Understanding Mammograms

When interpreting findings from a mammogram, the Breast Imaging Reporting and Data System (BI-RADS) is used to categorize the results on a scale from 0 to 6:

  1. There may have been an abnormality that was seen, but it is not clear, and other tests are needed. The radiologist may also want to compare mammogram tests to possibly identify any changes over time
  2. A negative result, with nothing new or abnormal detected
  3. A benign finding, being noncancerous lymph nodes, masses, or calcifications in the breast. This also warrants that those who look at the mammogram in the future won’t mistake the benign result as suspicious
  4. A probably benign finding, with a very low chance that it is cancer (≤2%) and no expectation of change in the future. Repeat imaging is necessary in 6 to 12 months and regularly until the result is stable
  5. A suspicious finding that may or may not be cancer, and a biopsy is recommended. There is a large range of suspicion levels, so it is separated into categories 4A, 4B, and 4C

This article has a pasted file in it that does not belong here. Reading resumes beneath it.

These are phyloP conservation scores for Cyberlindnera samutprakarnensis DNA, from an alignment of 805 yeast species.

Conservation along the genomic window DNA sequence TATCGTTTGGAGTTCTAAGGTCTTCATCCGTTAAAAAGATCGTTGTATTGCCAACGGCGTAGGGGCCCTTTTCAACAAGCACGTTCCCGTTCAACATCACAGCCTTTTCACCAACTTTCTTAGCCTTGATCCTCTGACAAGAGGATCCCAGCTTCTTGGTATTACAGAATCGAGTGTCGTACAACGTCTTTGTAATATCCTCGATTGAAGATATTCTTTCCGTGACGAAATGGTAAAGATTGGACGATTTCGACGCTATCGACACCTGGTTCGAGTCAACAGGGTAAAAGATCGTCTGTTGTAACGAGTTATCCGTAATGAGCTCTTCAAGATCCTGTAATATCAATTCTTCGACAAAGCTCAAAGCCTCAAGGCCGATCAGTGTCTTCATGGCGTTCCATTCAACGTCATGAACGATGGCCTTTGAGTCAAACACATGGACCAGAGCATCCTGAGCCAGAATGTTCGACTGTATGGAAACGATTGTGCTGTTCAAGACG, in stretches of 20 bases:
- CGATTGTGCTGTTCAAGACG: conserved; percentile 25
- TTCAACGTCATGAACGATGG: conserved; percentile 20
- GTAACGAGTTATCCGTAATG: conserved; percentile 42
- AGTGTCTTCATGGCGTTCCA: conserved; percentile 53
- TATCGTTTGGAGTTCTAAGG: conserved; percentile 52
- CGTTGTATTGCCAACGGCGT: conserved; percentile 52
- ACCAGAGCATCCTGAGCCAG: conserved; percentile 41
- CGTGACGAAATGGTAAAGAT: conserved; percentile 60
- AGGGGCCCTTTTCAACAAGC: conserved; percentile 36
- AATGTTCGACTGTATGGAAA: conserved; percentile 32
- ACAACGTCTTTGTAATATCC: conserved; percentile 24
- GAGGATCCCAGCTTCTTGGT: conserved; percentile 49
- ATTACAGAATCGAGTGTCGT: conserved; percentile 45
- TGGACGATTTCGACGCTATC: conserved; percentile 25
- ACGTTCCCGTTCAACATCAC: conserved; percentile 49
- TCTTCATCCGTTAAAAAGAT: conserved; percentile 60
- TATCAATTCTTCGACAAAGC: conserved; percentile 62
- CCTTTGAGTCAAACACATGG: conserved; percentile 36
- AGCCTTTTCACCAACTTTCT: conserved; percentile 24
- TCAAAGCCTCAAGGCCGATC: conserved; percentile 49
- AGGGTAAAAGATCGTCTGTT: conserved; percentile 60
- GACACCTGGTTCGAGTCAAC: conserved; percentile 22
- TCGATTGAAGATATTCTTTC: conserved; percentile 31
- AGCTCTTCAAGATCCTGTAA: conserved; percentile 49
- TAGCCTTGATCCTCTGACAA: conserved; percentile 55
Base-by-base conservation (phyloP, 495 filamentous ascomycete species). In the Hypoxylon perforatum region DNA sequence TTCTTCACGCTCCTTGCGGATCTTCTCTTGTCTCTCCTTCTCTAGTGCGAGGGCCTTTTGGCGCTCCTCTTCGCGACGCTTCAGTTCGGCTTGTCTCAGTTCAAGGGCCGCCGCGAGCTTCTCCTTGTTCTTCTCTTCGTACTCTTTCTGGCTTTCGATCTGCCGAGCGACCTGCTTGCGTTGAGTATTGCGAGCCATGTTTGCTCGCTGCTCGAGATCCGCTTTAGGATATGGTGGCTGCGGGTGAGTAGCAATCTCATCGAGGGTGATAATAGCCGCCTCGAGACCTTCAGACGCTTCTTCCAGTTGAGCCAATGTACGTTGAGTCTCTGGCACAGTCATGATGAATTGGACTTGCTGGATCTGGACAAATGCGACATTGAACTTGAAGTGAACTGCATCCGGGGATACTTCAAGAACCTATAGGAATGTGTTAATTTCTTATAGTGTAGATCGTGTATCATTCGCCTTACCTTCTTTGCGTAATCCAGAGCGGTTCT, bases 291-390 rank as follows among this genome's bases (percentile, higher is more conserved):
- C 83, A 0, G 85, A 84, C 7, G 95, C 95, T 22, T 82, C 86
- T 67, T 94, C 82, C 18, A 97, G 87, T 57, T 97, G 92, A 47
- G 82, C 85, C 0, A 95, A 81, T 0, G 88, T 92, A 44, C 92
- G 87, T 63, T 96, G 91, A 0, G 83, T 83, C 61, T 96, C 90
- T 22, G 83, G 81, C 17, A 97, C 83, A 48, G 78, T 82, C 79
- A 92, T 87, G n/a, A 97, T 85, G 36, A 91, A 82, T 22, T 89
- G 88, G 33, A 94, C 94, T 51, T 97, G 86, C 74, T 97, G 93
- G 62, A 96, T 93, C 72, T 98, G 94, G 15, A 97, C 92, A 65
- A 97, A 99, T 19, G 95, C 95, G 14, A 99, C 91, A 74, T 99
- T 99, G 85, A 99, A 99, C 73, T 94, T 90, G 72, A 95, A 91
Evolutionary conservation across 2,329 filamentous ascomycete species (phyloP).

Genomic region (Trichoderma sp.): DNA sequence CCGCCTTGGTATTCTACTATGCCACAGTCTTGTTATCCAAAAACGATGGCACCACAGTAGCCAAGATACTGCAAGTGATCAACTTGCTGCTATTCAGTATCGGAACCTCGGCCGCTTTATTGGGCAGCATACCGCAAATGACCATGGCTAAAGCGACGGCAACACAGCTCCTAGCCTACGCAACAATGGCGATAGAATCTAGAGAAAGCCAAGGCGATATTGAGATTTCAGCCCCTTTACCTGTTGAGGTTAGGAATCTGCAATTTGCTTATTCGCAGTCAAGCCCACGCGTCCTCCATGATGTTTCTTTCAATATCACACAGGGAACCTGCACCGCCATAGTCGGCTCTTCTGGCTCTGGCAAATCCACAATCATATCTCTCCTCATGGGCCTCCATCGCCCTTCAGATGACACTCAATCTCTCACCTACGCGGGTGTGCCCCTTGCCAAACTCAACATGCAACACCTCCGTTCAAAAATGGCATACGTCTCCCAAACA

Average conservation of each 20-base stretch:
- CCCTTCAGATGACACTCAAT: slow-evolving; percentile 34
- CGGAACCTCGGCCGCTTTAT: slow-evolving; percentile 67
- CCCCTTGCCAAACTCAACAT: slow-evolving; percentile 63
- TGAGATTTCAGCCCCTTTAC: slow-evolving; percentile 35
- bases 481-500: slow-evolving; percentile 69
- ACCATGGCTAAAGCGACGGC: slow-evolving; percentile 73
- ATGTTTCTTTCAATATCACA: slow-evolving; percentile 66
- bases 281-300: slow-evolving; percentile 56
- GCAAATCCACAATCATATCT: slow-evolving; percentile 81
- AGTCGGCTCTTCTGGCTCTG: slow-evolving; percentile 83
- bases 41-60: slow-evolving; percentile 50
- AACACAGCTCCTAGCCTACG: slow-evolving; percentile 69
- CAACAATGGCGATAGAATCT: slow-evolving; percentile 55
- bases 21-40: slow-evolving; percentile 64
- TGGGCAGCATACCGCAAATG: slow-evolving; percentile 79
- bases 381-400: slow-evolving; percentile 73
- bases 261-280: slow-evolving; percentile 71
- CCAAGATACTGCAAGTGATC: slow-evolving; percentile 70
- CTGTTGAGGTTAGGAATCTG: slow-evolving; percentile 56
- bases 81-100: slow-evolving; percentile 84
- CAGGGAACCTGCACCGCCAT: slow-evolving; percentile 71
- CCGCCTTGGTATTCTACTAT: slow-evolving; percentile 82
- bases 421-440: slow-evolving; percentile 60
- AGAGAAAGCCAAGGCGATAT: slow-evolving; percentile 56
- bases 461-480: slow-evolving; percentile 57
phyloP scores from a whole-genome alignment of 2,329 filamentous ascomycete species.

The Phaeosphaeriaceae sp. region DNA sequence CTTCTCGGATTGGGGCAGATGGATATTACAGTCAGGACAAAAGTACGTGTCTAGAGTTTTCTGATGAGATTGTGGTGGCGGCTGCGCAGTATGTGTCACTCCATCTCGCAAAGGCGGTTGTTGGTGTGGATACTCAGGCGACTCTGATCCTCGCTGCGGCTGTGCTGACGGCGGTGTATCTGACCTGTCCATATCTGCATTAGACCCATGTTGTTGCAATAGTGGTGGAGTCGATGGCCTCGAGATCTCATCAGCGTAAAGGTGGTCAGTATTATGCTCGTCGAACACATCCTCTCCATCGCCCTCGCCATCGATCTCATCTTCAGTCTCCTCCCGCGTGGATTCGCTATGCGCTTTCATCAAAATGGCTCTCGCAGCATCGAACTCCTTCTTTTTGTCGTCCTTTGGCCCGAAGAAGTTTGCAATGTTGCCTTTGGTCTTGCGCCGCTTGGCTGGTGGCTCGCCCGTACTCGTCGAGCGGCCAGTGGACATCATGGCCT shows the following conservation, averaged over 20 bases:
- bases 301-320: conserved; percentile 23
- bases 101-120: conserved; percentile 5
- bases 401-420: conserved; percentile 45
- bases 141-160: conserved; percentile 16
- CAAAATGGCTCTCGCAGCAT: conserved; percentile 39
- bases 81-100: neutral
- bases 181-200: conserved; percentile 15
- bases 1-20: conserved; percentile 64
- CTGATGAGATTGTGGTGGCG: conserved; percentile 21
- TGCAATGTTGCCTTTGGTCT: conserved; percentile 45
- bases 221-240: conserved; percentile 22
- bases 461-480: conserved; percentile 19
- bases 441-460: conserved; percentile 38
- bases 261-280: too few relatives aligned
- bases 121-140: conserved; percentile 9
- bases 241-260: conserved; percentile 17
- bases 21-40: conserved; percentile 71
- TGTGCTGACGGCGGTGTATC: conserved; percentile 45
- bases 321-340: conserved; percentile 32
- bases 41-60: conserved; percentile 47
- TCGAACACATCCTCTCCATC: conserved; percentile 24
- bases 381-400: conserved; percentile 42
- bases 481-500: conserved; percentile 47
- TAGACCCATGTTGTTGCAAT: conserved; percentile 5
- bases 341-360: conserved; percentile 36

6. At least a 95% chance of the findings being cancer with biopsy strongly recommended
  7. This is only used for findings that have already been shown to be cancer from a prior biopsy

Using BI-RADS makes communicating about the test findings and follow-up after tests easier, as the words and terms used to describe the results are alike. Mammograms also include an examination of breast density.

Reference:

Understanding Your Mammogram Report. American Cancer Society. Updated January 14, 2022. Accessed April 26, 2022. https://www.cancer.org/cancer/breast-cancer/screening-tests-and-early-detection/mammograms/understanding-your-mammogram-report.html

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